As a first test we compute the energy of an excited state of Helium with one electron in a 1st shell and one in a 2nd shell in spherical symmetry, to get an energy of -2.19 to be compared with the -2.90 for the ground state, which fits with observation. The about 5 eV for orthohelium in the Helium energy level plot below represents -5/27.2 = -0.18 to be added to the 1S state of energy -2, which gives -2.18 to be compared with the -2.19 of realQM.
In stdQM excited states of Helium appear as parahelium and orthohelium with different spin characteristics and exchange-correlation energies with different sign, as part of a complex picture seeking with observation.
In realQM spin plays no role and the picture is clear for 1st excitation in spherical symmetry with one electron in a 1st shell and one excited electron in a 2nd shell, which agrees with observation.
In realQM the excited states of Helium with one electron in a first shell and one excited electron in a 2nd shell naturally comes out as analogous to the excited states of Hydrogen with the kernel of Hydrogen replaced by an effective pseudo-kernel consisting of the kernel of Helium surrounded by the (spherically symmetric) electron in the 1st shell. The same argument applies to all atoms with electrons in the outermost shell subject to excitation. A key question then is the effective boundary condition at the free boundary of outermost shell: homogeneous Neumann or continuity (or both?).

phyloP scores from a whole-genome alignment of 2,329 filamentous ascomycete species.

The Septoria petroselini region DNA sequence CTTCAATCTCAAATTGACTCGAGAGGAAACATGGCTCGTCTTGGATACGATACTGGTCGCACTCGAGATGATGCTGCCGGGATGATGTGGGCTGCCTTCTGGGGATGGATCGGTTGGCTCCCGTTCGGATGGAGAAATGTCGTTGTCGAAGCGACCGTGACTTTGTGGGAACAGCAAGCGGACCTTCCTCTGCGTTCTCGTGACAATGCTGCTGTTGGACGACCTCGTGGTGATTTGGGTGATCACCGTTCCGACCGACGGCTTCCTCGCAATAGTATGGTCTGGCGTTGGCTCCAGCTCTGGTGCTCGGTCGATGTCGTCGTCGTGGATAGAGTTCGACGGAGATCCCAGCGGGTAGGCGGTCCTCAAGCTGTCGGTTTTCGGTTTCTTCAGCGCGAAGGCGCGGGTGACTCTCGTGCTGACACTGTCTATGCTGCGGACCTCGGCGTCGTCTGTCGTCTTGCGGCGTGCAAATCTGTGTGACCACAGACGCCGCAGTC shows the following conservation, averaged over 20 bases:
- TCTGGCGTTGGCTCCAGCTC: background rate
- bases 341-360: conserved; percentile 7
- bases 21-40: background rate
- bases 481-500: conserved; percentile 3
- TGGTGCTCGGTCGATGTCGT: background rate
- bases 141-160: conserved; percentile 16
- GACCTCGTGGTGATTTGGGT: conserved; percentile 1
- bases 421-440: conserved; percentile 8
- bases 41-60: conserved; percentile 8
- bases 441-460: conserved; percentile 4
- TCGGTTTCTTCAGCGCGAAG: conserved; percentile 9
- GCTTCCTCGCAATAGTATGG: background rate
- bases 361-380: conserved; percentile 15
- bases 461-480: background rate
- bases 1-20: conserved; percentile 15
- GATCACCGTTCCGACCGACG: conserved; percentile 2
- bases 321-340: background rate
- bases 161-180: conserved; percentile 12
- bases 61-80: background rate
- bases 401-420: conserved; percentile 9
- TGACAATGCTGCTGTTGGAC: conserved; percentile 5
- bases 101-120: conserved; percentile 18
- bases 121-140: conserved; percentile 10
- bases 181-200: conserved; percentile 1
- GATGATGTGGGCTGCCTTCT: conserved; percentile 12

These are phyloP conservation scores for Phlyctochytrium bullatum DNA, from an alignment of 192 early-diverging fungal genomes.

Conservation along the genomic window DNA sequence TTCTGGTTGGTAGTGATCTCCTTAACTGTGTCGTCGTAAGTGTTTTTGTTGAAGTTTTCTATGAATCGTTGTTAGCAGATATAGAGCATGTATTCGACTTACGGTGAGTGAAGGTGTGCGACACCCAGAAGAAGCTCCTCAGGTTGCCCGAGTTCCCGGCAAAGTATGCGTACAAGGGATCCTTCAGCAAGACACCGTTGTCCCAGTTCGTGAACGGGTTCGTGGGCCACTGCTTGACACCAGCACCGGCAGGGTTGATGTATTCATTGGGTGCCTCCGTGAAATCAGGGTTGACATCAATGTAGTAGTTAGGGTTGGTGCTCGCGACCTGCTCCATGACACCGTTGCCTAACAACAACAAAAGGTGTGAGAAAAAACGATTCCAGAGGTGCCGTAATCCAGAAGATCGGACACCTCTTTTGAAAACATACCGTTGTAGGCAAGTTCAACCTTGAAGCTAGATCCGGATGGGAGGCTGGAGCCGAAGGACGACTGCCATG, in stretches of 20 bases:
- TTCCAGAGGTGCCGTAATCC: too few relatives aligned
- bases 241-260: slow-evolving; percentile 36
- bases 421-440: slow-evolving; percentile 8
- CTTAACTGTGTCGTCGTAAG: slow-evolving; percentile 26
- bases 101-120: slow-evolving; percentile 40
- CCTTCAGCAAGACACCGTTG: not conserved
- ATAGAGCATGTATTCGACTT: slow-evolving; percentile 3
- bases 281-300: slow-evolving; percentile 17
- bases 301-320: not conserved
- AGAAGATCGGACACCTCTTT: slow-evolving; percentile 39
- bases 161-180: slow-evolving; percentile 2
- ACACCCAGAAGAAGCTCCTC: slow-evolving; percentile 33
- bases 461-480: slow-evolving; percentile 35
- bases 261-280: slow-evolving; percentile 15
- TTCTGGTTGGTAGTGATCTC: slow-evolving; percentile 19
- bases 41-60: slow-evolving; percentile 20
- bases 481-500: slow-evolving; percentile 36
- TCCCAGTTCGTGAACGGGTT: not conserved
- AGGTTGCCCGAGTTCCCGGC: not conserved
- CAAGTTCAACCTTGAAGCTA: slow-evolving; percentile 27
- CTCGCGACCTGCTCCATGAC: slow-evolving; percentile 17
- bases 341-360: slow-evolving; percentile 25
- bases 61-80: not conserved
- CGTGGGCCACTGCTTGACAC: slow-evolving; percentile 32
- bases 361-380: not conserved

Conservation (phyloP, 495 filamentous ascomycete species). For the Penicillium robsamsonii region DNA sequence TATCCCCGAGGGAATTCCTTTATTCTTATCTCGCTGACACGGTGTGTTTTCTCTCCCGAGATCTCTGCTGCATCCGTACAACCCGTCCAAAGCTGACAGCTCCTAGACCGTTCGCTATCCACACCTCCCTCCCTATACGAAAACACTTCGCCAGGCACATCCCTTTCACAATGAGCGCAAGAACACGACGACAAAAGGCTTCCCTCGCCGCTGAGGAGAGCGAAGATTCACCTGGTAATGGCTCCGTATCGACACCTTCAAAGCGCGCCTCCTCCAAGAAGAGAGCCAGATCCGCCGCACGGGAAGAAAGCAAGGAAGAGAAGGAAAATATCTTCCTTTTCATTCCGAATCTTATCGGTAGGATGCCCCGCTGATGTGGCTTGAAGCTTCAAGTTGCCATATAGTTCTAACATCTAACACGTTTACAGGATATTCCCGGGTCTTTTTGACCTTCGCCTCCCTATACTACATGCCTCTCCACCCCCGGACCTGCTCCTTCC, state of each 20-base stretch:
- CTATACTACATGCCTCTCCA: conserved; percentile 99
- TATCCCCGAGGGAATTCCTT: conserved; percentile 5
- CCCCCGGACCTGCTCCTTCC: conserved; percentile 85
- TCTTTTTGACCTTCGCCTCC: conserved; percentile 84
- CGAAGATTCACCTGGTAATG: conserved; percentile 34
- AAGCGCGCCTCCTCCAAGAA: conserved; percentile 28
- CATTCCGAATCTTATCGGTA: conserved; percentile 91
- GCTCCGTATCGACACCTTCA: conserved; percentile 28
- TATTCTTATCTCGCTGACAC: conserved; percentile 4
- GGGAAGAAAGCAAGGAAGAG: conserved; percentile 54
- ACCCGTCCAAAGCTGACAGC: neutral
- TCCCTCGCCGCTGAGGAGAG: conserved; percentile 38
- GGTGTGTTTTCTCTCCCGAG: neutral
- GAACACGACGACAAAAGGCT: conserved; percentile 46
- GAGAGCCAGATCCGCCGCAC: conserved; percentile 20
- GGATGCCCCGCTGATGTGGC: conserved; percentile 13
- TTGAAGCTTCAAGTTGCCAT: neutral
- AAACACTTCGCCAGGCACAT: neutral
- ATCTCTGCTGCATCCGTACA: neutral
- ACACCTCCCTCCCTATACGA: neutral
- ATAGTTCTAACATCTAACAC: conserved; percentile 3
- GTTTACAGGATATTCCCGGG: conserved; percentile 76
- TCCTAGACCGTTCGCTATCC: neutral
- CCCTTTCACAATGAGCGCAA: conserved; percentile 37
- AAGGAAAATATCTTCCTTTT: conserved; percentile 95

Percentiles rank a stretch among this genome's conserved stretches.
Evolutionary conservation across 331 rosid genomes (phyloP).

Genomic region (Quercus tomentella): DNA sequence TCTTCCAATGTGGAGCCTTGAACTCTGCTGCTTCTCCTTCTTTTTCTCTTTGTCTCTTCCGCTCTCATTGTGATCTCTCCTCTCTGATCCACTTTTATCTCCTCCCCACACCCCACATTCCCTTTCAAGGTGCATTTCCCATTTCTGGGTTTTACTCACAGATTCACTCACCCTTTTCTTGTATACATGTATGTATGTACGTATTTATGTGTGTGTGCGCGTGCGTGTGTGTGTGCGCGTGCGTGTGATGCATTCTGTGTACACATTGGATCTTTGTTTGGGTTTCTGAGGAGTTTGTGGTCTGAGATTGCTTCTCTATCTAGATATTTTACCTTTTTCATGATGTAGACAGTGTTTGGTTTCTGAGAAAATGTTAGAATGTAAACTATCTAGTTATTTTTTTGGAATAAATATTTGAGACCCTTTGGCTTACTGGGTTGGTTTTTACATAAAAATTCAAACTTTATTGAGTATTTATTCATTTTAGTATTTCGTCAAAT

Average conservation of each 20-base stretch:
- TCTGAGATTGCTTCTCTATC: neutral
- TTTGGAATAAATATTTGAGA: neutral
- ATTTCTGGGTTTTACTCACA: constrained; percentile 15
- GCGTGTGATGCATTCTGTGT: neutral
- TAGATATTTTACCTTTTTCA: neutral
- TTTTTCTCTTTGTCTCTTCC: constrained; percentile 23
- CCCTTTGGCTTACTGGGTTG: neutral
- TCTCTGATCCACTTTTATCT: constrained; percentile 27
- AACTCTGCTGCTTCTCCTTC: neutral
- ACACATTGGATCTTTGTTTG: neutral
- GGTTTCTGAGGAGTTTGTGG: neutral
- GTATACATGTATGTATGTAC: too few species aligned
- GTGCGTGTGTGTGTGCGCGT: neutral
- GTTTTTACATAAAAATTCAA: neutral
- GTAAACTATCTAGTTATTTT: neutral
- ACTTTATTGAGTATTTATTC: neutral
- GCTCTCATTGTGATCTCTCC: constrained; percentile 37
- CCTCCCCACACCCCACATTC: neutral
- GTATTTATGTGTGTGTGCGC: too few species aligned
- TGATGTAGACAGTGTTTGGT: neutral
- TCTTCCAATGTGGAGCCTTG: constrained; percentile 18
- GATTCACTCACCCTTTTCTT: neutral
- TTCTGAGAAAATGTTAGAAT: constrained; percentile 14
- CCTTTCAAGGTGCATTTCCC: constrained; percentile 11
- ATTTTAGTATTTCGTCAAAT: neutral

In a next test we consider excitations of the electron in the 2nd shell from the 1S considered above to a form of 2S and 3S states and again obtain fair agreement with the 3S and 4S states according to the Helium energy level plot. The excited 2S and 3S states in the 2nd shell are computed by minimisation and orthogonalisation over the 2nd shell with homogeneous Neumann condition on a free boundary determined by 1S states in both shells. This results in excited 2S and 3S states in the 2nd shell with a jump discontinuity at the free boundary. Alternatively, we may keep continuity and relax the homogeneous Neumann condition, which shows similar but less accurate results, see below. It is thinkable that excited states give up one of the two conditions at the free boundary and the computations then suggest that the homogeneous condition is preferred.